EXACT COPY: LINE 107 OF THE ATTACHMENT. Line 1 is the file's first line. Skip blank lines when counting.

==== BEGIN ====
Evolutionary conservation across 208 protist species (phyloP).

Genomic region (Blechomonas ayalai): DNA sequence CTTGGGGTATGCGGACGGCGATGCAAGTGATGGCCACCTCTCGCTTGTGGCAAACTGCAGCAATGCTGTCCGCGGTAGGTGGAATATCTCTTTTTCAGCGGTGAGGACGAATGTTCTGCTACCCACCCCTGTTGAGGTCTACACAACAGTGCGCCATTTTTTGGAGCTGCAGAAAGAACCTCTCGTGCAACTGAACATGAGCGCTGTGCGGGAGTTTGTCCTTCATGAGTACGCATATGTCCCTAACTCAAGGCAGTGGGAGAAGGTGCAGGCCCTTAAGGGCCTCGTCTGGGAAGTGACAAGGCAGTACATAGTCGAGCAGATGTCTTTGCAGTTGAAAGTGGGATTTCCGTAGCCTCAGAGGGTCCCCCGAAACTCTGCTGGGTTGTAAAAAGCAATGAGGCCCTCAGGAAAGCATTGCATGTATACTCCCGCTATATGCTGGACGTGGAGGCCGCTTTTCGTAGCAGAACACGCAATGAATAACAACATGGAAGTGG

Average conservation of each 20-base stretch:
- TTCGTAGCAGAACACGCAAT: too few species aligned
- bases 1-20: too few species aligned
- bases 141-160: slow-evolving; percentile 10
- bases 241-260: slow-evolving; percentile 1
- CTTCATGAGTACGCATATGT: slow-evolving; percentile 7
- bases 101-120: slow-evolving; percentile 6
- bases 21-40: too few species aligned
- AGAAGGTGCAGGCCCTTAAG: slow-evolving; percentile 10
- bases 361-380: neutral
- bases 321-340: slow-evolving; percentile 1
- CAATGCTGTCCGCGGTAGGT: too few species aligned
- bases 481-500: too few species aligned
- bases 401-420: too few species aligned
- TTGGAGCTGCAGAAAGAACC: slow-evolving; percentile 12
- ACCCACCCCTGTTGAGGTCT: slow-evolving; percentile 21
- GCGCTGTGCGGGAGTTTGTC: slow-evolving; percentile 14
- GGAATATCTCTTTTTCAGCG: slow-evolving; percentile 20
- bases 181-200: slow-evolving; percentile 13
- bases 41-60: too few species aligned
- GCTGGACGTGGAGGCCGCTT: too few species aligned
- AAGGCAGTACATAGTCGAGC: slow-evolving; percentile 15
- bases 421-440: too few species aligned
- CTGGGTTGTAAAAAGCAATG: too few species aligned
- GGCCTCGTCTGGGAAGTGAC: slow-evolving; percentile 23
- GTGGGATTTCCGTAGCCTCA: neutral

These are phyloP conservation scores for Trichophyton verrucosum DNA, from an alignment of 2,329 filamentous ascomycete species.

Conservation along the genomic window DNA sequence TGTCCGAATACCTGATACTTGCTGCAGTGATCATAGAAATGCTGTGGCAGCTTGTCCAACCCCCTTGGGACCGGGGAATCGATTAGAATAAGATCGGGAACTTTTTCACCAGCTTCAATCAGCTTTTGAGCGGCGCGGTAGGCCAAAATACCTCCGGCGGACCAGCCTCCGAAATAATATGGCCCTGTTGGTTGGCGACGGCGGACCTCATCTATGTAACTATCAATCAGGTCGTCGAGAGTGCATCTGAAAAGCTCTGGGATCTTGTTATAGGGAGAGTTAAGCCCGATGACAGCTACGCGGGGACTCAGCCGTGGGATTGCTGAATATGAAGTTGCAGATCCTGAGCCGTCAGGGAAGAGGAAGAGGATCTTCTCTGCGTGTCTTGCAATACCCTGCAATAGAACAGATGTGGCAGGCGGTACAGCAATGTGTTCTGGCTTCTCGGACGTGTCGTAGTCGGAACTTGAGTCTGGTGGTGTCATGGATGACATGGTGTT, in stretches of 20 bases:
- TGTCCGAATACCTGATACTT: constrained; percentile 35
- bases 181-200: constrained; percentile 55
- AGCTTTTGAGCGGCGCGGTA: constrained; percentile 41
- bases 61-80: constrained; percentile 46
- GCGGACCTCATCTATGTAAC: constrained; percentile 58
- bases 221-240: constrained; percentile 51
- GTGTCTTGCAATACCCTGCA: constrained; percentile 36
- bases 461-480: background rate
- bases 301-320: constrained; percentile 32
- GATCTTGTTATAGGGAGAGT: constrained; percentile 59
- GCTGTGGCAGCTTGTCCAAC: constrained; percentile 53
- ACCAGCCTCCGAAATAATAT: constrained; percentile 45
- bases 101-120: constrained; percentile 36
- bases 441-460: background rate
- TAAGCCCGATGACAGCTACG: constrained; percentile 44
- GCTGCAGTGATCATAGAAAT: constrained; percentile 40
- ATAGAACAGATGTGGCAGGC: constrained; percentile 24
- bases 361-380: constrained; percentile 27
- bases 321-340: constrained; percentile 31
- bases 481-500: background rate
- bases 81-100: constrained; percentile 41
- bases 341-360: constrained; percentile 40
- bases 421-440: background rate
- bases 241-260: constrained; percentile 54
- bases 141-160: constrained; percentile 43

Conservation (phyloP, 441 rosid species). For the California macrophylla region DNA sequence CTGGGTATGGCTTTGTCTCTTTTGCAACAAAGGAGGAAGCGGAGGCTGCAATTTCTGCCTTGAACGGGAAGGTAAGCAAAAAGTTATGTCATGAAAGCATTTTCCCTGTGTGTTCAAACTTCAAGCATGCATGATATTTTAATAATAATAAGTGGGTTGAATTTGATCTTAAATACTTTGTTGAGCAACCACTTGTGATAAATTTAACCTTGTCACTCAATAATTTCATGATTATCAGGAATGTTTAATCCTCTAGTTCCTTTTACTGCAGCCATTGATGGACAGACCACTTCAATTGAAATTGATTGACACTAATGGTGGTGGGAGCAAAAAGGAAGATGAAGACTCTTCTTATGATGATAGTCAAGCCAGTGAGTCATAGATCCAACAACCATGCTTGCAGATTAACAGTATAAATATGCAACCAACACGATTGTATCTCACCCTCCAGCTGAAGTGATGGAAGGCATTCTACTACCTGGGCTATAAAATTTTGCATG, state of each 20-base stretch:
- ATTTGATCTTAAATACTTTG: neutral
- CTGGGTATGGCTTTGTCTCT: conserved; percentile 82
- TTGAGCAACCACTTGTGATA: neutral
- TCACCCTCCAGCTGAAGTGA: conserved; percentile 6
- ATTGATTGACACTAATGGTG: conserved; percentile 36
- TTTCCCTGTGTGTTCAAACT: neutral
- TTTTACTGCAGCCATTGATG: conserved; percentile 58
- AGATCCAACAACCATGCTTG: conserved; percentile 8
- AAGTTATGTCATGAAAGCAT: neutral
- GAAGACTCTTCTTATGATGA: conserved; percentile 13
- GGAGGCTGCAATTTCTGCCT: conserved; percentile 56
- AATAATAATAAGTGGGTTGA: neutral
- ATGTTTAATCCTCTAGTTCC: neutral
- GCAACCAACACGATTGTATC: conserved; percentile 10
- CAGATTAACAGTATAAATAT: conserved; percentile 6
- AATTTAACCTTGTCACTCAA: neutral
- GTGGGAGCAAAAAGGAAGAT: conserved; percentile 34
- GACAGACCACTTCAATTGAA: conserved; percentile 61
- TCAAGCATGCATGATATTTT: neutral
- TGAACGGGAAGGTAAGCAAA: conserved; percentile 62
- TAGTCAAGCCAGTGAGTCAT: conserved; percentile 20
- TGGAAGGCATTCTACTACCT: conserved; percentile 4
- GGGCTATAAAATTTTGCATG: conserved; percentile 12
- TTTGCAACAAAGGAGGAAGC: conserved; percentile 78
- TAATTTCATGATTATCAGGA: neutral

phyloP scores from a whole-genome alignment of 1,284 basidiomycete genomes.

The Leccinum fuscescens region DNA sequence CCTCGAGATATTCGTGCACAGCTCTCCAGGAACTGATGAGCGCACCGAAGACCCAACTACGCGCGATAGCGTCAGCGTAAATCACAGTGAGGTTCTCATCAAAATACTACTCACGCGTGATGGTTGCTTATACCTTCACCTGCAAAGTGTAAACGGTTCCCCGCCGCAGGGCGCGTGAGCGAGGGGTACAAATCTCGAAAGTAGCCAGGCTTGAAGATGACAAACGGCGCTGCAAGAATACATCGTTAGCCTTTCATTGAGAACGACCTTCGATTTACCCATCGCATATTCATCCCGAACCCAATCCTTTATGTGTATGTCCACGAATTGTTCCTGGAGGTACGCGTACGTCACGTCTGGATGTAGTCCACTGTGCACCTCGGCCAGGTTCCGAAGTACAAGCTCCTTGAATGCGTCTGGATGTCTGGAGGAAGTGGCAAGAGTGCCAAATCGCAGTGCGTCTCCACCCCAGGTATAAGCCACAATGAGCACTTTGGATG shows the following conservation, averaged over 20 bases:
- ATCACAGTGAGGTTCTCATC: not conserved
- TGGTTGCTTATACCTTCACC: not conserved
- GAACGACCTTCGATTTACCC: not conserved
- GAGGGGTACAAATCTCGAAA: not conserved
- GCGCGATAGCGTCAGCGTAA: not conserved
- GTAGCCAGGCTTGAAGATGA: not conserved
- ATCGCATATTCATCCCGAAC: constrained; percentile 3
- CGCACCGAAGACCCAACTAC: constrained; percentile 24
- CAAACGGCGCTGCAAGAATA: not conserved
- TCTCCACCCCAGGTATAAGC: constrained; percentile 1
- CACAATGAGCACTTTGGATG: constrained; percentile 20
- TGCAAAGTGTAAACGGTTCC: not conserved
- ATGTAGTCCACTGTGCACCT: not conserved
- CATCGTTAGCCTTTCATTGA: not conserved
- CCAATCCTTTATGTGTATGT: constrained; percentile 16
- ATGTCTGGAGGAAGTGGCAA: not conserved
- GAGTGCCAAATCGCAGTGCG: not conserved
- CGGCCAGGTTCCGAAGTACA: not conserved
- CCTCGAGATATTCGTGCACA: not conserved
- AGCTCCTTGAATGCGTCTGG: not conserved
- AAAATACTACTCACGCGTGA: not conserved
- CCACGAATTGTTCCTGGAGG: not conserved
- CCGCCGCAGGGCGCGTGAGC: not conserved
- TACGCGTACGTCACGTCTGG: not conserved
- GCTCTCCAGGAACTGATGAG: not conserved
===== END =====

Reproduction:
- TACGCGTACGTCACGTCTGG: not conserved